The first people who realized the potential for Oyster Island were Richard and Helen Winfield of Mount Vernon, New York. Over the course of forty years beginning in the late 1800’s until 1921, the Winfield’s acquired title to Oyster Island, now known as Grand Island, 54 acres of Little Island and 77 acres of Dead Neck Island. By 1925, the Winfield’s owned almost all of the property on all the islands except for a few lots that they had sold to eight families. It was then that they all realized that the island needed to be made more accessible, so they received permission from the Town of Barnstable to build a bridge from the mainland to Little Island in 1891. They also built a causeway over the marsh between Little and Grand Islands and constructed the first road on Grand Island. At the same time, Osterville residents were eager to open a channel for boats to travel from West Bay into Nantucket west bay cotuit circa 1900

It wasn’t until the end of the 18th century that work began to make that “cut” from West Bay through the eastern end of Dead Neck to Nantucket Sound. Historically, farmers in the area took their cattle over to Oyster Island to graze by walking them across at a shallow point on Dead Neck called the “wading place” located across from Indian Point. At that time, they would have to wait for low tide so that the animals could make it over and back safely. All of the boat builders, most of whose companies still exist today, would have brought their boats down West Bay, along the Seapuit River and out the channel that was located between Dead Neck and Sampson’s Islands. Or they would go the other way around Oyster Island, west through North Bay, down the Cotuit Narrows, through Cotuit Bay and out the same channel that separated the islands.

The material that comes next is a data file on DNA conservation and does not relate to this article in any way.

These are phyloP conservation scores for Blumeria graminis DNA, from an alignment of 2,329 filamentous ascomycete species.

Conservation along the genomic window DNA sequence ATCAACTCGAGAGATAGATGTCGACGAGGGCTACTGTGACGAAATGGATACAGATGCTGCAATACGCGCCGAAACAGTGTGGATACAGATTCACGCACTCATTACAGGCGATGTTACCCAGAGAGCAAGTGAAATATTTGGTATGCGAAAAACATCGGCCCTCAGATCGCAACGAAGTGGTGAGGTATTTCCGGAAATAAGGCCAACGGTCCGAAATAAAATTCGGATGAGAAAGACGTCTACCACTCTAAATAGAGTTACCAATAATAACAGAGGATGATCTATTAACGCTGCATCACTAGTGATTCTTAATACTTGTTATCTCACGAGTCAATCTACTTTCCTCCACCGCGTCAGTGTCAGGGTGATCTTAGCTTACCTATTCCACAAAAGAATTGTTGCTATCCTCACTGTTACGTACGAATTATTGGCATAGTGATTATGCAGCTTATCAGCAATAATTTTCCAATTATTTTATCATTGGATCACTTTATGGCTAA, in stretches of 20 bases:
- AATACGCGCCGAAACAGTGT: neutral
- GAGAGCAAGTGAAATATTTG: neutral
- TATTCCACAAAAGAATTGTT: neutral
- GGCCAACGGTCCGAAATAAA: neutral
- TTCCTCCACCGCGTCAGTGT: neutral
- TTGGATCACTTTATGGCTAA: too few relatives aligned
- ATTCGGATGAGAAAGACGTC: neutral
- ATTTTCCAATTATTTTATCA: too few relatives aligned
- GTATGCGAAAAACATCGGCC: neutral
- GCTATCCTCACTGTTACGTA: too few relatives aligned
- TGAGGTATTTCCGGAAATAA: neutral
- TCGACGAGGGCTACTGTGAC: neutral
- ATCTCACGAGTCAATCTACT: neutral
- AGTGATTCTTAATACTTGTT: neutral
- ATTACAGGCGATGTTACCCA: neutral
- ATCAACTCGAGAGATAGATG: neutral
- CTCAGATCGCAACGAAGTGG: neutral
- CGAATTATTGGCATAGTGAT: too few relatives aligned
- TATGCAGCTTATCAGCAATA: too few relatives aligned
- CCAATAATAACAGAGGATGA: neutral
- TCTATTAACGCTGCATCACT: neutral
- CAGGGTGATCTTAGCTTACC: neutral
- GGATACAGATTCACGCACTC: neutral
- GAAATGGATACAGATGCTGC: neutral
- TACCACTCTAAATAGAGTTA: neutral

The channel between the two islands was the main entrance and exit for Cotuit Bay having the deeper water necessary for the larger boats. This channel has long since been silted over and now forms a cove that is named either Cupid’s Cove if you’re a resident of Cotuit or Pirate’s Cove if you’re a resident of Osterville. Some of the locals wanted to make the cut at the end of Eel River, some people wanted the cut where is today, and another group didn’t want to have a cut at all. That group felt it would have a huge impact on the farmers who used the island and would merely create an obstruction in getting to their lands.

In 1901, the 100-foot cut buttressed by stone jetties on both sides was made. In 1902, $5,000 was allotted to the Town to dredge a three-foot channel out to deeper water in the Sound and through West Bay and up to the boatyards. It was then that Dead Neck truly became an island.

We wish to thank Jim Gould of Cotuit who contributed his knowledge of the history of Dead Neck and also to Zenas Crocker and his book “A History of Oyster Harbors to 1994”.


Barnstable Clean Water Coalition